Marriage licenses have been issued to Charles F. Morloch, 23, Sylvan; Miss Amanda Walker, 23, Chelsea; John F. Roller, 34, Freedom; Miss Clara Uphous, 25, Sharon; Clifford R. Laflin, 20, Ypsilanti; Miss May Nichols, 20, Ypsilanti.
Sir Knight and Rev. Wm. Gardam, of St. Luke's Episcopal church, Ypsilanti, has extended to the Ann Arbor Commandery an invitation to attend an Easter service at his church Sunday April 2. The invitation has been accepted.
The estate of George H. Rasch, of Lodi, was yesterday settled by the administrator, Comstock F. Hill. The first offer he received on the farm was $7,400 from George J. Klaeger. The widow was not satisfied and Mr. Hill received an offer of $8,000, when Mr. Klaeger raised his first offer to $8,100 at which he closed the sale.
In the cases of Edward Croarkin, Patrick Sloan and Luther James, vs. Zenus Sweet, Wm. C. Reinhardt, Walter C. Mack, Delbert Goodspeed and Charles W. Wagner, the motion of A. J. Sawyer and M. J. Cavanaugh, the defendants' attorneys that security for costs be ordered was granted.
In the case of Leander D. Allen, of Dexter, vs. Daniel E. Hoey, of the same place, growing out of a fight, Arthur Brown as the defendant's attorney has filed a plea and notice in which it is claimed that the defendant acted in self defense, and that the plaintiff so falsely slandered the defendant and his property that the assault was justifiable.
Sam Burchfield, the ornithologist reports that yesterday morning he saw a flock of blackbirds fly south. It was early in the morning and he could not see the birds very distinctly, but from their flight he thought they were black birds. He thinks John Allmand, of Jackson ave., must have been mistaken when he could not sleep mornings on account of the noise made by the robins.
The fame of the Ann Arbor Organ Co. is spreading over the globe. Yesterday orders were received for organs from Sidney, South Australia, Holland, and Spurr Tree, Jamaca. This last order was addressed to the Allmendinger Organ Co. which showed that this order was sent, in consequence of an organ sold there, some years ago. There is a large Moravian settlement at Spurr Tree.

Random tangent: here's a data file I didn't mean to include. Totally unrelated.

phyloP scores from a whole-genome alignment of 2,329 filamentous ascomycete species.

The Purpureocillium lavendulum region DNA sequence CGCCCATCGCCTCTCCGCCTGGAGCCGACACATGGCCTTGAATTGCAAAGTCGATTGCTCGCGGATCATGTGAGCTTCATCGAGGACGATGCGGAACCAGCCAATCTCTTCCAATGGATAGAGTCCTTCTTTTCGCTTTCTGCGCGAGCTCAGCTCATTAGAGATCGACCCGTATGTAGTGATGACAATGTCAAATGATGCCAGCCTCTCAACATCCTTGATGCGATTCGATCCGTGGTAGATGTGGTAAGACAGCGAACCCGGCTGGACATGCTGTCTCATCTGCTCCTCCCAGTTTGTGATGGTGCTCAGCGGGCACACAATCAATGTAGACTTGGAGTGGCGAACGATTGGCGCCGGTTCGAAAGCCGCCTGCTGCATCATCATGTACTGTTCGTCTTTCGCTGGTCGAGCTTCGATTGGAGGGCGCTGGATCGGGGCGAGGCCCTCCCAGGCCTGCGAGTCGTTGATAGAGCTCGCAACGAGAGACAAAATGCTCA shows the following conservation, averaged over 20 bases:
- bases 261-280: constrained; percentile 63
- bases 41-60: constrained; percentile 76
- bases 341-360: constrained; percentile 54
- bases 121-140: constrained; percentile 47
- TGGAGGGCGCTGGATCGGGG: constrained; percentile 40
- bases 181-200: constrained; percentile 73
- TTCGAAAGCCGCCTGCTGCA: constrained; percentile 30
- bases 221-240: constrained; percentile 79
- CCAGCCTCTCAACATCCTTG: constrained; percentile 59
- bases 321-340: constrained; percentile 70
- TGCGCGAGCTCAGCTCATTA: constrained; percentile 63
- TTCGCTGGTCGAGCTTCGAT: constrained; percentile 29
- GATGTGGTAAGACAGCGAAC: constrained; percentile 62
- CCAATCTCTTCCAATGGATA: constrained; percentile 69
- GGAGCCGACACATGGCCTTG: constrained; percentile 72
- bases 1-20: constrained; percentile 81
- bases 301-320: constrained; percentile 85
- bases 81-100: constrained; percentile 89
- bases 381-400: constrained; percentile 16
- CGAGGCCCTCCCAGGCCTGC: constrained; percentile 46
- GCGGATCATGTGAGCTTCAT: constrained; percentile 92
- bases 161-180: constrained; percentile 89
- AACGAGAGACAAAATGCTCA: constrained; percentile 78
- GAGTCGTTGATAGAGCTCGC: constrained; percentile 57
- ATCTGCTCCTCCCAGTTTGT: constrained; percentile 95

The republican city convention has been called to meet at the court house, on Friday March 24, at 7:30 o'clock, p. m., local time, for the purpose of nominating candidates for the various city 'offices and the transaction of such other business as may come before it. The ward caucuses will be held at the usual places, Thursday evening, March 23, at 7:30 p. m. At these caucuses-candidates for ward offices will be named and ward committees chosen.
Jacob Sindlinger of Scio town; ship, residing six miles northwest of Ann Arbor and two miles south and one and one-half miles east of Dexter, will sell at public auction, Thursday, March 16, at one o'clock sharp: 2 gray mares, 8 and 9 years old; 1 black mare, 12 years old; 1 4 milch cows, 2 heifers, 20 ewes, 8 shoats, 70 chickens, 2 wide tire - wagons, 1 pair bobsleighs, 1 cutter, 1 double buggy, 1 single buggy, 1 set double harness, 1 single harness, 1 Champion binder, 1 Advance mower, and other machinery, corn, hay, stalks and household furniture. Fred Krause the veteran auctioneer will conduct the sale.
From Yesterday's Daily Argus.
The members of Otseningo lodge, No. 295, I.O.O.F. are arranging to give a spread after the work of initiation next Tuesday night.
The fire department was called out this morning by a burning chimney at No. 508 N. Fifth ave. The house is occupied by J. E. Roach. No damage was done.
The precaution which was taken by Chief Sipley, of the fire department in placing the hose cart on runners has proven timely. It has been called out three times.
J. H. Wines, of Pittsfield, township died yesterday of old age. He formerly lived at Chelsea and the remains will be taken there for interment this evening on the 5:40 train.
Lehmann Bros. and Stivers today filed a declaration in the case of Catharine Walker vs. Theodore Walker. They declare on a note given Feb. 8, '94 for $1,400 with 4 per cent interest.
The Christian Endeavor, of the Presbyterian church, will give a social in the church parlors on Saturday night, the 11th. All young people of the congregation are most cordially invited.
Thomas D. Kearney, of this city, was chairman of the second district delegation in the democratic state convention in Kalamazoo yesterday and John L. Duffy was one of the two tellers of the convention.